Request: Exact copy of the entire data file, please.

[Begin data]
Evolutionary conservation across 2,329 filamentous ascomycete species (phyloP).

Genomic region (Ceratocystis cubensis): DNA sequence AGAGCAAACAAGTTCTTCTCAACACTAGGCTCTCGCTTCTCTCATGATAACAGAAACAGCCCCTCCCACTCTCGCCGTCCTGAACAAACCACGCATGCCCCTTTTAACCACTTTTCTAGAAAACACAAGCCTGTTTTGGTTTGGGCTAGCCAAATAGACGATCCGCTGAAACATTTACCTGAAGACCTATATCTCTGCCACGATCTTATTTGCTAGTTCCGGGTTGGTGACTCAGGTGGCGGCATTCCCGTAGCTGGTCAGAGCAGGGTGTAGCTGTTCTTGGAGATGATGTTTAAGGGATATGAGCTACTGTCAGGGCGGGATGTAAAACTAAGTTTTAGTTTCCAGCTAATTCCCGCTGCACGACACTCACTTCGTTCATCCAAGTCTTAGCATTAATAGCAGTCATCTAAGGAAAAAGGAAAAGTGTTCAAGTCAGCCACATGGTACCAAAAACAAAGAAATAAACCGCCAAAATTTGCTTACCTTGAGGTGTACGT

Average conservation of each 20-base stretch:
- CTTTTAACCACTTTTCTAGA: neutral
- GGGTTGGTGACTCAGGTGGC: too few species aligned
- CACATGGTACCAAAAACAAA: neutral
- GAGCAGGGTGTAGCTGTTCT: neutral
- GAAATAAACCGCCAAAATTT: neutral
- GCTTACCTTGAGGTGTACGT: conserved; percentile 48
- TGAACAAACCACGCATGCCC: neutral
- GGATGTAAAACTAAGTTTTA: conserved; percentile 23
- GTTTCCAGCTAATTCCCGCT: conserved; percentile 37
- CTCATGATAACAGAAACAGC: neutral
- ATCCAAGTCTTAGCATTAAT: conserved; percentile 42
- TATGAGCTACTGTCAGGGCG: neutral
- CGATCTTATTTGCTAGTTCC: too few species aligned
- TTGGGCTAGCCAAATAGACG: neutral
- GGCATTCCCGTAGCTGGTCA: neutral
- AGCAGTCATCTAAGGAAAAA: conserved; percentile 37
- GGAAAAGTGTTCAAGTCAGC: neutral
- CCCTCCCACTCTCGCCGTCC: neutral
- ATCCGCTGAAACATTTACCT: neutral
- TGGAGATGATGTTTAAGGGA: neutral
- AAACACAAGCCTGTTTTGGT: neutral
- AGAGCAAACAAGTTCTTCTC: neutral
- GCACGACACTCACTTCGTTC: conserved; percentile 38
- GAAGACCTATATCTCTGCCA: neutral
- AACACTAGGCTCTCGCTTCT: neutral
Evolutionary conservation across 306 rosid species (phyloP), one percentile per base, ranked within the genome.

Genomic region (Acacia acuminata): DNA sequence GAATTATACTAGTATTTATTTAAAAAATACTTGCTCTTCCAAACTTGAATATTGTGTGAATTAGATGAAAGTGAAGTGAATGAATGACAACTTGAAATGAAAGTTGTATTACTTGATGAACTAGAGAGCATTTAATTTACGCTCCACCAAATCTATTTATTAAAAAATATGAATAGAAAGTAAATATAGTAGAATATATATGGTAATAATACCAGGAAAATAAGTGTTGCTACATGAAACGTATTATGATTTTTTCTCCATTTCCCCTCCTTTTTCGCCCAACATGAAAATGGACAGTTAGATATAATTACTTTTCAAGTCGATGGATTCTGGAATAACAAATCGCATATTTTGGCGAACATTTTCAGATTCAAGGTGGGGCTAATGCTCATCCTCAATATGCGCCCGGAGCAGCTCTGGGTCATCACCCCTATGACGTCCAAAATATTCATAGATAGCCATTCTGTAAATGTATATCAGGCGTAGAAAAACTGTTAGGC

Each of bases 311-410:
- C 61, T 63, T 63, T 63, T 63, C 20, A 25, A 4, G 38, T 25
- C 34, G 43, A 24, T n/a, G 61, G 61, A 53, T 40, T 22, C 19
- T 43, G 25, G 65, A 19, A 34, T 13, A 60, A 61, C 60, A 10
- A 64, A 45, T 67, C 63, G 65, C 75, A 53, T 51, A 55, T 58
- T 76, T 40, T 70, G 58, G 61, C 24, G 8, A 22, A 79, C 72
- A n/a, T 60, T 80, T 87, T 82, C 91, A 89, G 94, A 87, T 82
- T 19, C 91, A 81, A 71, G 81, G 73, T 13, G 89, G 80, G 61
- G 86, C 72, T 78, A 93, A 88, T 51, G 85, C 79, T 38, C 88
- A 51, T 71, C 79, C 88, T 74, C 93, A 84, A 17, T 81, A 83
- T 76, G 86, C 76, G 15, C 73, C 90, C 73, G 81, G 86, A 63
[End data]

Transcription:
Evolutionary conservation across 2,329 filamentous ascomycete species (phyloP).

Genomic region (Ceratocystis cubensis): DNA sequence AGAGCAAACAAGTTCTTCTCAACACTAGGCTCTCGCTTCTCTCATGATAACAGAAACAGCCCCTCCCACTCTCGCCGTCCTGAACAAACCACGCATGCCCCTTTTAACCACTTTTCTAGAAAACACAAGCCTGTTTTGGTTTGGGCTAGCCAAATAGACGATCCGCTGAAACATTTACCTGAAGACCTATATCTCTGCCACGATCTTATTTGCTAGTTCCGGGTTGGTGACTCAGGTGGCGGCATTCCCGTAGCTGGTCAGAGCAGGGTGTAGCTGTTCTTGGAGATGATGTTTAAGGGATATGAGCTACTGTCAGGGCGGGATGTAAAACTAAGTTTTAGTTTCCAGCTAATTCCCGCTGCACGACACTCACTTCGTTCATCCAAGTCTTAGCATTAATAGCAGTCATCTAAGGAAAAAGGAAAAGTGTTCAAGTCAGCCACATGGTACCAAAAACAAAGAAATAAACCGCCAAAATTTGCTTACCTTGAGGTGTACGT

Average conservation of each 20-base stretch:
- CTTTTAACCACTTTTCTAGA: neutral
- GGGTTGGTGACTCAGGTGGC: too few species aligned
- CACATGGTACCAAAAACAAA: neutral
- GAGCAGGGTGTAGCTGTTCT: neutral
- GAAATAAACCGCCAAAATTT: neutral
- GCTTACCTTGAGGTGTACGT: conserved; percentile 48
- TGAACAAACCACGCATGCCC: neutral
- GGATGTAAAACTAAGTTTTA: conserved; percentile 23
- GTTTCCAGCTAATTCCCGCT: conserved; percentile 37
- CTCATGATAACAGAAACAGC: neutral
- ATCCAAGTCTTAGCATTAAT: conserved; percentile 42
- TATGAGCTACTGTCAGGGCG: neutral
- CGATCTTATTTGCTAGTTCC: too few species aligned
- TTGGGCTAGCCAAATAGACG: neutral
- GGCATTCCCGTAGCTGGTCA: neutral
- AGCAGTCATCTAAGGAAAAA: conserved; percentile 37
- GGAAAAGTGTTCAAGTCAGC: neutral
- CCCTCCCACTCTCGCCGTCC: neutral
- ATCCGCTGAAACATTTACCT: neutral
- TGGAGATGATGTTTAAGGGA: neutral
- AAACACAAGCCTGTTTTGGT: neutral
- AGAGCAAACAAGTTCTTCTC: neutral
- GCACGACACTCACTTCGTTC: conserved; percentile 38
- GAAGACCTATATCTCTGCCA: neutral
- AACACTAGGCTCTCGCTTCT: neutral
Evolutionary conservation across 306 rosid species (phyloP), one percentile per base, ranked within the genome.

Genomic region (Acacia acuminata): DNA sequence GAATTATACTAGTATTTATTTAAAAAATACTTGCTCTTCCAAACTTGAATATTGTGTGAATTAGATGAAAGTGAAGTGAATGAATGACAACTTGAAATGAAAGTTGTATTACTTGATGAACTAGAGAGCATTTAATTTACGCTCCACCAAATCTATTTATTAAAAAATATGAATAGAAAGTAAATATAGTAGAATATATATGGTAATAATACCAGGAAAATAAGTGTTGCTACATGAAACGTATTATGATTTTTTCTCCATTTCCCCTCCTTTTTCGCCCAACATGAAAATGGACAGTTAGATATAATTACTTTTCAAGTCGATGGATTCTGGAATAACAAATCGCATATTTTGGCGAACATTTTCAGATTCAAGGTGGGGCTAATGCTCATCCTCAATATGCGCCCGGAGCAGCTCTGGGTCATCACCCCTATGACGTCCAAAATATTCATAGATAGCCATTCTGTAAATGTATATCAGGCGTAGAAAAACTGTTAGGC

Each of bases 311-410:
- C 61, T 63, T 63, T 63, T 63, C 20, A 25, A 4, G 38, T 25
- C 34, G 43, A 24, T n/a, G 61, G 61, A 53, T 40, T 22, C 19
- T 43, G 25, G 65, A 19, A 34, T 13, A 60, A 61, C 60, A 10
- A 64, A 45, T 67, C 63, G 65, C 75, A 53, T 51, A 55, T 58
- T 76, T 40, T 70, G 58, G 61, C 24, G 8, A 22, A 79, C 72
- A n/a, T 60, T 80, T 87, T 82, C 91, A 89, G 94, A 87, T 82
- T 19, C 91, A 81, A 71, G 81, G 73, T 13, G 89, G 80, G 61
- G 86, C 72, T 78, A 93, A 88, T 51, G 85, C 79, T 38, C 88
- A 51, T 71, C 79, C 88, T 74, C 93, A 84, A 17, T 81, A 83
- T 76, G 86, C 76, G 15, C 73, C 90, C 73, G 81, G 86, A 63